When is a harem a harem? Insect aggregations and variation in an uncommon mating system.

Melissa Griffin *1, Greg Holwell 2, Matthew Symonds 1


1 Deakin University, 221 Burwood Highway, Burwood, VIC 3125, Australia
2 The University of Auckland, Private Bag 92019, Auckland 1142, New Zealand

Eligible for student prize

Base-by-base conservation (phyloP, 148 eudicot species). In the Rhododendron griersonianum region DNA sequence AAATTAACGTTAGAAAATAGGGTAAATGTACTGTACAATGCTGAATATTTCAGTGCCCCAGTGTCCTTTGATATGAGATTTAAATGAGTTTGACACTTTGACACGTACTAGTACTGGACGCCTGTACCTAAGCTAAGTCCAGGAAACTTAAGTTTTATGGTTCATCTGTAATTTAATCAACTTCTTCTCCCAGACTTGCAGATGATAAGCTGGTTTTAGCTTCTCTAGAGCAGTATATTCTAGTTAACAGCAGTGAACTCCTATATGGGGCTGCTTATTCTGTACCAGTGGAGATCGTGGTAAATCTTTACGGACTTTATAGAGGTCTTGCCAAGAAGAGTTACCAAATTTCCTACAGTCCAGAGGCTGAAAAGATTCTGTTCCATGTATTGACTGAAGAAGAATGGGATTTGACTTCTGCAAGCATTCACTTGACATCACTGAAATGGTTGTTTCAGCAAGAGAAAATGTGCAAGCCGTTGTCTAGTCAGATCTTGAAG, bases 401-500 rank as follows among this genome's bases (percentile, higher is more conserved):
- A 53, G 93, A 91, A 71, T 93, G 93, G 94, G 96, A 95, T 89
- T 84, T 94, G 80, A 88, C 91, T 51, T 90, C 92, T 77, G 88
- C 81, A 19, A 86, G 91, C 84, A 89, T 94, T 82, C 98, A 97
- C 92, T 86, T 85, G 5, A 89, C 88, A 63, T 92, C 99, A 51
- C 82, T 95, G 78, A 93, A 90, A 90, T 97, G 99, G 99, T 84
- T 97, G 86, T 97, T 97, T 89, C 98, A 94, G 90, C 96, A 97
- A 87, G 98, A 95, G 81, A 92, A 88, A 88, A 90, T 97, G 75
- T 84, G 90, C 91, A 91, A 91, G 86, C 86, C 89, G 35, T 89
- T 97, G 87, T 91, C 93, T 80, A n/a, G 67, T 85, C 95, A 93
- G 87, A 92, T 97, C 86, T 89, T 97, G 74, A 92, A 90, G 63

Harem polygyny is a well-defined mating system seen in many mammalian groups. A male will defend a group of females from conspecifics and successful defence leads to greater reproductive success. Among a few species of insects, females group together in aggregations that have been defined as harems. But when comparing these groups to what is seen in mammals they do not seem to follow the same conditions. Insect “harems” tend to be much shorter-lived and, as there is generally no parental care from either male or female insects, both sexes have the opportunity to re-mate during the breeding season. However, one of the defining features of harems in mammals is that because females undertake parental care, they are unavailable for remating. In contrast, males who are not required for parental care have the opportunity to acquire multiple mates.  The Auckland tree weta (Hemideina thoracica) and the five-spined bark beetle (Ips grandicollis) are two insect species whose mating system is described as harem polygynous and males and females of both species have the opportunity to remate. Both of these species are associated with holes in wood and it is potentially the lack of suitable habitat that drives these insects to form aggregations. The sex ratio in bark beetles within the wood is largely female biased and this could also be a driver of this type of mating system in some insect species. I will explore the relative influence of habitat availability and sex ratio on shaping insect harem polygyny.


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